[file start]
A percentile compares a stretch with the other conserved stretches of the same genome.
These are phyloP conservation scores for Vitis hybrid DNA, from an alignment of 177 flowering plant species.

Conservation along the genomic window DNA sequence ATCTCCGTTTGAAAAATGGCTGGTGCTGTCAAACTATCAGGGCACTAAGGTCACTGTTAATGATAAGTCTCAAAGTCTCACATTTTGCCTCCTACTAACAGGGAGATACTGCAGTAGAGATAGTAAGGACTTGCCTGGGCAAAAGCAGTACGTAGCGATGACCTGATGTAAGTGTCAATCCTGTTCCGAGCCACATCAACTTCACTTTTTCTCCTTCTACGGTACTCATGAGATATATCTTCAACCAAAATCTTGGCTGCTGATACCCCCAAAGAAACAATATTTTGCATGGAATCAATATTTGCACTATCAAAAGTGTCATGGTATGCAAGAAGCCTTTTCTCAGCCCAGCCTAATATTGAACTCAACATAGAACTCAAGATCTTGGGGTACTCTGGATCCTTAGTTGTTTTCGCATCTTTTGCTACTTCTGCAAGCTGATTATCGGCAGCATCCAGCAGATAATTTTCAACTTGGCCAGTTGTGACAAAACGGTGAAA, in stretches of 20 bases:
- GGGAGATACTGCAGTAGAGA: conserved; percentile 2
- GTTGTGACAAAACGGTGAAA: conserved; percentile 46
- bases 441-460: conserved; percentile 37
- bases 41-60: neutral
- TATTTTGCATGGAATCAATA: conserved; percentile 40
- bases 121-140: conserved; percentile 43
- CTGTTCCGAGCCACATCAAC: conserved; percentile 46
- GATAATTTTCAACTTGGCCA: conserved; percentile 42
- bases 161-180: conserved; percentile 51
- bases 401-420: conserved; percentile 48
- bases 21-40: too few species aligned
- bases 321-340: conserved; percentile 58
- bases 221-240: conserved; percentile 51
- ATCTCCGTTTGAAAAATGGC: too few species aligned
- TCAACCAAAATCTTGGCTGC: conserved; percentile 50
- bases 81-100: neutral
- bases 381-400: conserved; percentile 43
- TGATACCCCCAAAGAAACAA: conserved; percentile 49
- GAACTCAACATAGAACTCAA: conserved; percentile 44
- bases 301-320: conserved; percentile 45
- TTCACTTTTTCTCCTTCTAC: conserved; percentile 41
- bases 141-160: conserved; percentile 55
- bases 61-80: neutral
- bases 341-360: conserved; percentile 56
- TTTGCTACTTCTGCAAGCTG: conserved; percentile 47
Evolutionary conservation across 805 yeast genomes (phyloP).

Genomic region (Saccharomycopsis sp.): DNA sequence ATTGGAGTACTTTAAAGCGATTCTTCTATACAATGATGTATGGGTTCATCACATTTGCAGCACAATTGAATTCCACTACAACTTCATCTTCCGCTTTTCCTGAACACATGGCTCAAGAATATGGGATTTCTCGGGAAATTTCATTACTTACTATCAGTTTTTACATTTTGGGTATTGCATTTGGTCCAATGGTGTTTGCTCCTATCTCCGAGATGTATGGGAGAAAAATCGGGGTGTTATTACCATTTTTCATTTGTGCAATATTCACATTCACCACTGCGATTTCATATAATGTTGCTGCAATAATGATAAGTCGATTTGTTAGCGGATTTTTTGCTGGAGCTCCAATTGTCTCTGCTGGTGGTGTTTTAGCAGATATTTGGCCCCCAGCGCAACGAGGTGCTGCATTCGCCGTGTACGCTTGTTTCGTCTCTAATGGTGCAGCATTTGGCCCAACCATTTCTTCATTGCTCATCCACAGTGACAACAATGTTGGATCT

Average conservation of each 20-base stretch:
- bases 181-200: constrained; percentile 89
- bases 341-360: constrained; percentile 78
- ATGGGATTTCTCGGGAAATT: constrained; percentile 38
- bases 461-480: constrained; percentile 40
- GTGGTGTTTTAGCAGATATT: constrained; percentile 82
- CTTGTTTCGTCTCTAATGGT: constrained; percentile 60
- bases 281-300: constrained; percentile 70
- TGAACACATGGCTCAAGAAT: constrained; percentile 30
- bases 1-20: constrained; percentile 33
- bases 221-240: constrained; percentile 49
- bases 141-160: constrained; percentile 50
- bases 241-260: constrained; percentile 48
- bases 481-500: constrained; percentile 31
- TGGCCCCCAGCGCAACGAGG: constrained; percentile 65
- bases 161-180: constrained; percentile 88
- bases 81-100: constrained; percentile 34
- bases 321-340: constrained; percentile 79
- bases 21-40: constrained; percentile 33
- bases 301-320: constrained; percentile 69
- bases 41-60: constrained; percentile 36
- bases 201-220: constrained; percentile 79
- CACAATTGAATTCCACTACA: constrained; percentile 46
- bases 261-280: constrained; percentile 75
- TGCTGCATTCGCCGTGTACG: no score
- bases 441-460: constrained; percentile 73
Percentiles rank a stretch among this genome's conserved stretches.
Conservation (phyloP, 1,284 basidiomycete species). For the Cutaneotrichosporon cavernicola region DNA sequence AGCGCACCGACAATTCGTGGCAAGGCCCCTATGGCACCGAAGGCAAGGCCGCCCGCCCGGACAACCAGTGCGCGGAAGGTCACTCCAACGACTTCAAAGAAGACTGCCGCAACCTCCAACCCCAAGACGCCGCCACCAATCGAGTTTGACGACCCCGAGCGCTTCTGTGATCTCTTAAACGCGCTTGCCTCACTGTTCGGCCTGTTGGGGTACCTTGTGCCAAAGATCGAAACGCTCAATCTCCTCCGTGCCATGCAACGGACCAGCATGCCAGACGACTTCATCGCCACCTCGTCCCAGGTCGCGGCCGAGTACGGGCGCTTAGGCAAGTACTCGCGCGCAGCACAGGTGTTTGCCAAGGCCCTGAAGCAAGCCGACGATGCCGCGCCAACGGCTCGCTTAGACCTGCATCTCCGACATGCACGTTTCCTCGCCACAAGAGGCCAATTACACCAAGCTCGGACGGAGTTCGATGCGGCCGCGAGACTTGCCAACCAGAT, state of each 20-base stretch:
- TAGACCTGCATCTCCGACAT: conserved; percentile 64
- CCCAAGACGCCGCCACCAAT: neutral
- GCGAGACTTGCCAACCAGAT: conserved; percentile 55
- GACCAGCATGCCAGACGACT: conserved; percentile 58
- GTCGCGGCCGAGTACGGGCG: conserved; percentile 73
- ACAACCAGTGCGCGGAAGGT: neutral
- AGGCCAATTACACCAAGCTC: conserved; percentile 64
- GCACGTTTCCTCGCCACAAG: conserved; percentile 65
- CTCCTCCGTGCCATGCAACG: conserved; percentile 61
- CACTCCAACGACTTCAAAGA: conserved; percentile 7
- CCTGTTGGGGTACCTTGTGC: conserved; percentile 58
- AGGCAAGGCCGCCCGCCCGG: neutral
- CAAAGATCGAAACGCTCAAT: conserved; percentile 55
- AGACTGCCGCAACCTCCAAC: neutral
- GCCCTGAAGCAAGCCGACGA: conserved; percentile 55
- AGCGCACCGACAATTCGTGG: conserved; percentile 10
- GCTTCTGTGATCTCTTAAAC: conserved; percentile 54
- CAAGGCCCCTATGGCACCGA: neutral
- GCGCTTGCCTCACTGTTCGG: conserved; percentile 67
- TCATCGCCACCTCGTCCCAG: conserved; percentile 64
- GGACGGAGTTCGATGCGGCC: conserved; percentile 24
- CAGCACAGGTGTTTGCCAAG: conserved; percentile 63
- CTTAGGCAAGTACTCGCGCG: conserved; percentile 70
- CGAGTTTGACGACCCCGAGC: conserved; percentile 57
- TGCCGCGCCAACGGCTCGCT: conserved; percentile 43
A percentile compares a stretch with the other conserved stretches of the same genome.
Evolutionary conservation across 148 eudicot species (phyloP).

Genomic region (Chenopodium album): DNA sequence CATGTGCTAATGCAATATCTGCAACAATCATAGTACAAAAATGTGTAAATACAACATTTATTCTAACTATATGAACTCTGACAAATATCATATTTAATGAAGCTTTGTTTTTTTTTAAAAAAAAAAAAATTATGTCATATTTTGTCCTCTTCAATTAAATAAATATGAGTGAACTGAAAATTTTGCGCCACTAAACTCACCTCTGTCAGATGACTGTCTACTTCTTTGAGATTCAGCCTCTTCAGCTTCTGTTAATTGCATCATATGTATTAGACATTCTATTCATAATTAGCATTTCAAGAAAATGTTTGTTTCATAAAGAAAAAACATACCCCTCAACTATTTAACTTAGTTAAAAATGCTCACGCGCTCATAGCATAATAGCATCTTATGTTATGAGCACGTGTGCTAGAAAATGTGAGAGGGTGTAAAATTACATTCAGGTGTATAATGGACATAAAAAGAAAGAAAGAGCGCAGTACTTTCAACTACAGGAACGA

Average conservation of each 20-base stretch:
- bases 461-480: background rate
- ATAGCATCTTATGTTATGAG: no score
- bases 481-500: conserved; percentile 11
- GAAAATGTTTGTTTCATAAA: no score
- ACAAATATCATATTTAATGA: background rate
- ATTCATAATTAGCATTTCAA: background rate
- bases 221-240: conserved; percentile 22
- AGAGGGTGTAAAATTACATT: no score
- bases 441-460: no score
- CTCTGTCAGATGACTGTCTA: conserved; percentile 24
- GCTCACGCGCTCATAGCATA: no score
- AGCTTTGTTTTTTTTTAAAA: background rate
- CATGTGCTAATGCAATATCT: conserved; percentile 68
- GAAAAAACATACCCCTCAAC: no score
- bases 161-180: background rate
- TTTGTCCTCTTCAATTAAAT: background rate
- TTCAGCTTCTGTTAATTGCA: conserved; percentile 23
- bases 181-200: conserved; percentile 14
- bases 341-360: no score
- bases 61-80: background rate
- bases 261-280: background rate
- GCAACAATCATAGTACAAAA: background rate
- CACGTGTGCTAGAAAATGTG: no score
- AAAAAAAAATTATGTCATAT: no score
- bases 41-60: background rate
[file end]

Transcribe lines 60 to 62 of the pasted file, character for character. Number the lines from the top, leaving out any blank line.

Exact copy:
- CCCAAGACGCCGCCACCAAT: neutral
- GCGAGACTTGCCAACCAGAT: conserved; percentile 55
- GACCAGCATGCCAGACGACT: conserved; percentile 58